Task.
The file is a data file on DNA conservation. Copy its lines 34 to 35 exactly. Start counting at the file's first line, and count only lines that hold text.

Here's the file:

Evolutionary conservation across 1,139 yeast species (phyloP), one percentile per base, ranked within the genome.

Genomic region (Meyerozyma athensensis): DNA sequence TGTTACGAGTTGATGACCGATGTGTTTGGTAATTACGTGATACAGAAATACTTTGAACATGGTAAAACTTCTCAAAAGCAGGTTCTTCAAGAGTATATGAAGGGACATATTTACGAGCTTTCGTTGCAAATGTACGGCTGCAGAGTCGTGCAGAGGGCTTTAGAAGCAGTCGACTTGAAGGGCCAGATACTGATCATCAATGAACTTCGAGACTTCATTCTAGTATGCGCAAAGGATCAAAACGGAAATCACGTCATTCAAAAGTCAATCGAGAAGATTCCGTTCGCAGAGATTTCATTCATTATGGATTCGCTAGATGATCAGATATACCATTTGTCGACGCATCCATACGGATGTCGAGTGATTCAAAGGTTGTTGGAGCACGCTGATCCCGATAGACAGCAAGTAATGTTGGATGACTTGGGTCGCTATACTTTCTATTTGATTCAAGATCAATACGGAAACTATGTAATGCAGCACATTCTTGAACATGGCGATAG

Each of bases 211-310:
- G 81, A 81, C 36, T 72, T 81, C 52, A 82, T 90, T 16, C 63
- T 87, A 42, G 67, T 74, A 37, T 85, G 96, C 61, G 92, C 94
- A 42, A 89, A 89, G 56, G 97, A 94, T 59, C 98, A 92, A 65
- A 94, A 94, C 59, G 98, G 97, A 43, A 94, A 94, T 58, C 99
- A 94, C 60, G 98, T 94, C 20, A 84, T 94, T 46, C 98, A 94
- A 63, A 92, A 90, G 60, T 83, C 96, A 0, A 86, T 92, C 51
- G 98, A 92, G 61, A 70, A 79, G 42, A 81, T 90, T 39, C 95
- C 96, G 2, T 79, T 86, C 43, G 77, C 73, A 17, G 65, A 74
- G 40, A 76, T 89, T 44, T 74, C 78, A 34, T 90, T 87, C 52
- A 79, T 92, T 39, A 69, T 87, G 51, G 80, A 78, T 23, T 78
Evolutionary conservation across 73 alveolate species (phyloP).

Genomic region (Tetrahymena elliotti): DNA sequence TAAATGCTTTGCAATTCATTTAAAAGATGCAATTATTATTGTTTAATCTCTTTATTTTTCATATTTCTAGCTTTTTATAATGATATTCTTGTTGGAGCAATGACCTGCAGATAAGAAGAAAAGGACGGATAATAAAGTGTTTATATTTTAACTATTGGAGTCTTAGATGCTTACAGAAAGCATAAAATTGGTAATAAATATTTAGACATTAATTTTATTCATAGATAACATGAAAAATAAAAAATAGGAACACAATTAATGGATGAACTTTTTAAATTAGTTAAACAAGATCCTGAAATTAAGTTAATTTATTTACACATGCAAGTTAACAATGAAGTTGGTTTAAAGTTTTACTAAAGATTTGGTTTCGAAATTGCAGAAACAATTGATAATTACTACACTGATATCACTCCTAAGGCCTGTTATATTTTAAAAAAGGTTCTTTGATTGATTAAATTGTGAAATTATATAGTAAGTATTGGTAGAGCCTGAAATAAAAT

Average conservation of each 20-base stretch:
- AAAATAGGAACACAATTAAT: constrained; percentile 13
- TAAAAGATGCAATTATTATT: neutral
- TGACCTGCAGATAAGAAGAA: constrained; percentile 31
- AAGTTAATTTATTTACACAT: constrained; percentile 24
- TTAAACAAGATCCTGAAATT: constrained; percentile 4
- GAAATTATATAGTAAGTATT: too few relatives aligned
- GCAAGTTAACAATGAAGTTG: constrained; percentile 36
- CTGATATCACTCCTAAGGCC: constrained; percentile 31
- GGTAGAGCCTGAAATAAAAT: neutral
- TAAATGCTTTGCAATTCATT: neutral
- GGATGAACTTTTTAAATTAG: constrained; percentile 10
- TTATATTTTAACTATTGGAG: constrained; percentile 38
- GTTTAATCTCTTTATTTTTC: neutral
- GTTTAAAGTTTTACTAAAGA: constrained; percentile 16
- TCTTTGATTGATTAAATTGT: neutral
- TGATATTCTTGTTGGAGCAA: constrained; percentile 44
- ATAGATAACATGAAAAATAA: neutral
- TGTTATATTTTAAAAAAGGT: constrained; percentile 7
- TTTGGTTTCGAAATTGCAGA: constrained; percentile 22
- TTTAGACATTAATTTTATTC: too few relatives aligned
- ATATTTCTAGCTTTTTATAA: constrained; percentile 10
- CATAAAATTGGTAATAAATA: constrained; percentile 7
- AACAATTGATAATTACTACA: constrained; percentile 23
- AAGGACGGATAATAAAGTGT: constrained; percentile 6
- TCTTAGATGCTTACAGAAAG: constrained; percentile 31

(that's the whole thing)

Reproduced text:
- TGTTATATTTTAAAAAAGGT: constrained; percentile 7
- TTTGGTTTCGAAATTGCAGA: constrained; percentile 22